It’s difficult to start a piece like this without producing the same old clichés about how we now live in a globalized world, where collaborative work can take place across huge distances, etc. Yet there it is – the reality is that for some industries in particular, it has never been easier to outsource work to offshore teams that are technically proficient and competitive in cost. It’s tempting to offload the work to people who are just as educated and proficient but do it for half the cost. However, with new working practices come new problems, and it’s important to anticipate these and take steps to prevent them. Here are simple tips on how to make sure that your relationship with your off-shore partners succeeds.
Your offshore team is still your team
Yes, you’re outsourcing, and yes, they’re not part of your company, but the project you’re working on is collaboration, and it is vital that you do your absolute best to foster the sense that you are all one big team. Because the moment there’s a hitch or a problem, a lingering ‘us & them’ mentality can poison the atmosphere and do serious damage to your project. Refer to them inclusively, using ‘we’ not ‘you’, and do this whether you are talking to your onshore or offshore team. It’ll make for a much better atmosphere, and likely a more efficient and productive relationship.
The offshore team is not an input/output unit
There is a lot of overlap between this point and the last, but it’s worth stating on its own: your offshore team is not a dead letterbox where you dump problems and collect solutions. You need to interact with them, help them when you can, and make an effort to understand problems from their perspective. Have knowledge of their working-hours, their decision-making process, and how they approach the work you send them. This is not necessarily about being nice – this kind of background knowledge is really important, and you should have it, as it will allow you to make informed decisions about what your offshore team can do for you.
Difficulties with language are often overplayed, and many offshore teams will have superb English. However, it’s in the nuances that things sometimes get lost, so don’t be afraid to state the obvious or always reiterate verbal communications in writing. This last point is especially important, as many non-native speakers are much better at producing and understanding written English than they are the spoken language. You may prefer verbal to text-based communication, because your experience with native-speakers has been that nuances are lost when using email, but for a non-native speaker conversation is much more challenging, and whole words may be lost. An email confirming any verbal communication you have had can go a long way to preventing misunderstandings.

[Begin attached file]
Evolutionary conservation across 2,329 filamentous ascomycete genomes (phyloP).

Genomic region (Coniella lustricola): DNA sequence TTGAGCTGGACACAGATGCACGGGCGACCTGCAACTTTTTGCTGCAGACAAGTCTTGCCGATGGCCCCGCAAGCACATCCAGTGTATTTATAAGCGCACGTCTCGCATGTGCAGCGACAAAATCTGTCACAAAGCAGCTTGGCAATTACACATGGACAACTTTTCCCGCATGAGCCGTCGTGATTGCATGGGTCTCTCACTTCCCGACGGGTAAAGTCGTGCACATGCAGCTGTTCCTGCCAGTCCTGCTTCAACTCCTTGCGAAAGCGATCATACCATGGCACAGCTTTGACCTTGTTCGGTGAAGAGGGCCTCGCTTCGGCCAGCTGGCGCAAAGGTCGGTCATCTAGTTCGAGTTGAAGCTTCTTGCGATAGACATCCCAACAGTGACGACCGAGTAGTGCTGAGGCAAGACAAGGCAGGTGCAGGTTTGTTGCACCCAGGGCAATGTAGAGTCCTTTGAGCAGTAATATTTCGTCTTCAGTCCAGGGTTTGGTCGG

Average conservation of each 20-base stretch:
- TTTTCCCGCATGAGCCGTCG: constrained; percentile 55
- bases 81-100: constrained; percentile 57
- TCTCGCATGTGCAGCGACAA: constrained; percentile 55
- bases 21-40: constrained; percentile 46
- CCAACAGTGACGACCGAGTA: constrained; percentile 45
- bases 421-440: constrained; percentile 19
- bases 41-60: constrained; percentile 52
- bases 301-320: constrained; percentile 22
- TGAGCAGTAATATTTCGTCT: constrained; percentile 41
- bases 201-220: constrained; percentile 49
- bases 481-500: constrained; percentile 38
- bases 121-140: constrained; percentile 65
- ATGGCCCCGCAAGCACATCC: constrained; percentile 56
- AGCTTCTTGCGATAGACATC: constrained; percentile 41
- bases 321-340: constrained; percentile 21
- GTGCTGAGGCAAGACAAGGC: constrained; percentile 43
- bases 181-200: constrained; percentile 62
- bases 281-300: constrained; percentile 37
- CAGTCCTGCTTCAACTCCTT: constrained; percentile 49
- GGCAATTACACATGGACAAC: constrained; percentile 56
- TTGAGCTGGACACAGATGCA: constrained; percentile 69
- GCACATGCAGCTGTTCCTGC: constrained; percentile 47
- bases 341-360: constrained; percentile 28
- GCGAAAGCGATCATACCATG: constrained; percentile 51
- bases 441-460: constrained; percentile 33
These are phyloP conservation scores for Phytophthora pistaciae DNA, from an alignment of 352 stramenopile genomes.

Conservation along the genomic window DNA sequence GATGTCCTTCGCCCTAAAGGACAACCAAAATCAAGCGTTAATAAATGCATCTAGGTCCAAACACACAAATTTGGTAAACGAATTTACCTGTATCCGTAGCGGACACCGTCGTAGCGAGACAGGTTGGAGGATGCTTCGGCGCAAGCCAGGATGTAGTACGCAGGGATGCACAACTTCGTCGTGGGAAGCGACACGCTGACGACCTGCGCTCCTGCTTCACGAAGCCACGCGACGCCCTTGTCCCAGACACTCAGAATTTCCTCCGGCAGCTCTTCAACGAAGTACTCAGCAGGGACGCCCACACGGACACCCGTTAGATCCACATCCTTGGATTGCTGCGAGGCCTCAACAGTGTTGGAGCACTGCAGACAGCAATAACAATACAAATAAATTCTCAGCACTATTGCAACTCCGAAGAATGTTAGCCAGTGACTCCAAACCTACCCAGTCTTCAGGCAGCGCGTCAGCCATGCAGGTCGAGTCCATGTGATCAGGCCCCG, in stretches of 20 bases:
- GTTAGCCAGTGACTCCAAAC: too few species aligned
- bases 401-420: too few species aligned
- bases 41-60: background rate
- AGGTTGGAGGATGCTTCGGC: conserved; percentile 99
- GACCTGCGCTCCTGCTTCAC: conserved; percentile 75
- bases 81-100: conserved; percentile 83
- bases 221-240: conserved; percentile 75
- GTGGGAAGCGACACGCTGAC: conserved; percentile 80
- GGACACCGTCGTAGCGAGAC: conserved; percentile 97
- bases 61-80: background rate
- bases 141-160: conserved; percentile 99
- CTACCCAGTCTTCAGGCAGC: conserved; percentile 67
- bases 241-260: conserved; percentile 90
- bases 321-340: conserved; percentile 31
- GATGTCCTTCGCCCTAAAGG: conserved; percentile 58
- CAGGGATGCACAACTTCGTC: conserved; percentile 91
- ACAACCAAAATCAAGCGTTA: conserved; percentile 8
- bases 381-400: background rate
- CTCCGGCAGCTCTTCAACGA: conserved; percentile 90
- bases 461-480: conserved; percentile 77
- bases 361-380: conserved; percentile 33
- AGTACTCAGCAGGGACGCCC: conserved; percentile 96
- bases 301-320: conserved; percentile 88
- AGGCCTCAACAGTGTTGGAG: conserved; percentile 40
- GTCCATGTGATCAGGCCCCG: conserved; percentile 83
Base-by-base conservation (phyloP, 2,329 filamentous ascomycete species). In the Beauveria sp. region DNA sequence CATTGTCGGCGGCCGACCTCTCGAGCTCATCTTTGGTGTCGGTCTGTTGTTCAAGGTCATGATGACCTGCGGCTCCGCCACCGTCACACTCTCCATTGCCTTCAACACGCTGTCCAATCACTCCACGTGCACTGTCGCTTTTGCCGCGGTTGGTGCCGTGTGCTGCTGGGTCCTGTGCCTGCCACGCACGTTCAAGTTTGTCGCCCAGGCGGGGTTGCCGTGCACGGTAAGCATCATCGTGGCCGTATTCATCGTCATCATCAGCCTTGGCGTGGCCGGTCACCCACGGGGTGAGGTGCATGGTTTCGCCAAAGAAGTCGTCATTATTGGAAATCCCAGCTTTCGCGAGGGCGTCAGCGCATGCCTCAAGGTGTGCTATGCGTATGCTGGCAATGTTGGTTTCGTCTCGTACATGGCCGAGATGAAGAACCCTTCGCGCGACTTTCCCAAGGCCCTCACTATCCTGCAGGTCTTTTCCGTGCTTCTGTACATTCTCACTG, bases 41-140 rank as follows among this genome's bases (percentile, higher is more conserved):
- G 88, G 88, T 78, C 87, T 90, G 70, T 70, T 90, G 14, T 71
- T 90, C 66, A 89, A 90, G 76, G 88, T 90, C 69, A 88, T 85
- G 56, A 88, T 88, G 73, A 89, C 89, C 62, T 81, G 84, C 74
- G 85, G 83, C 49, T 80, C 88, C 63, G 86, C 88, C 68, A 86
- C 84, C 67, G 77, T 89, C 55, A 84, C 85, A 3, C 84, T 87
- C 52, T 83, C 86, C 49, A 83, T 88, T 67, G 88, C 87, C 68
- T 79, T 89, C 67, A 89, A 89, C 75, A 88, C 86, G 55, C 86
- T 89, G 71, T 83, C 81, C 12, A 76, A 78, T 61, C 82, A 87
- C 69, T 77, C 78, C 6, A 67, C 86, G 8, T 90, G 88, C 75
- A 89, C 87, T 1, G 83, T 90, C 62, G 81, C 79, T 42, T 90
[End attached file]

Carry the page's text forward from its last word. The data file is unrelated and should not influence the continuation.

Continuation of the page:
Offshore teams are often used to dealing with western customers, so this is not a major problem. However, turnover in countries like India is high, and the somewhat infamous (and exaggerated) tendency to avoid giving negative answers can create unrealistic expectations. Make sure you press for details rather than assuming that vague affirmatives are to be taken literally.
It’s offshore. It’s far away. They’re in bed while you’re at work and vice versa. This can be a boon or a curse depending on your attitude, how organized you are, and the nature of your project. Be prepared to be flexible, and to factor potential time-delays into any critical phases of a project. Time zones are something that you can work around, but you’re never going to be able to ignore them entirely. Recognizing this from the get-go will save you a lot of frustration in the long run.
If you understand the limitations of outsourcing offshore, you’ll be much better placed to take advantage of its many benefits!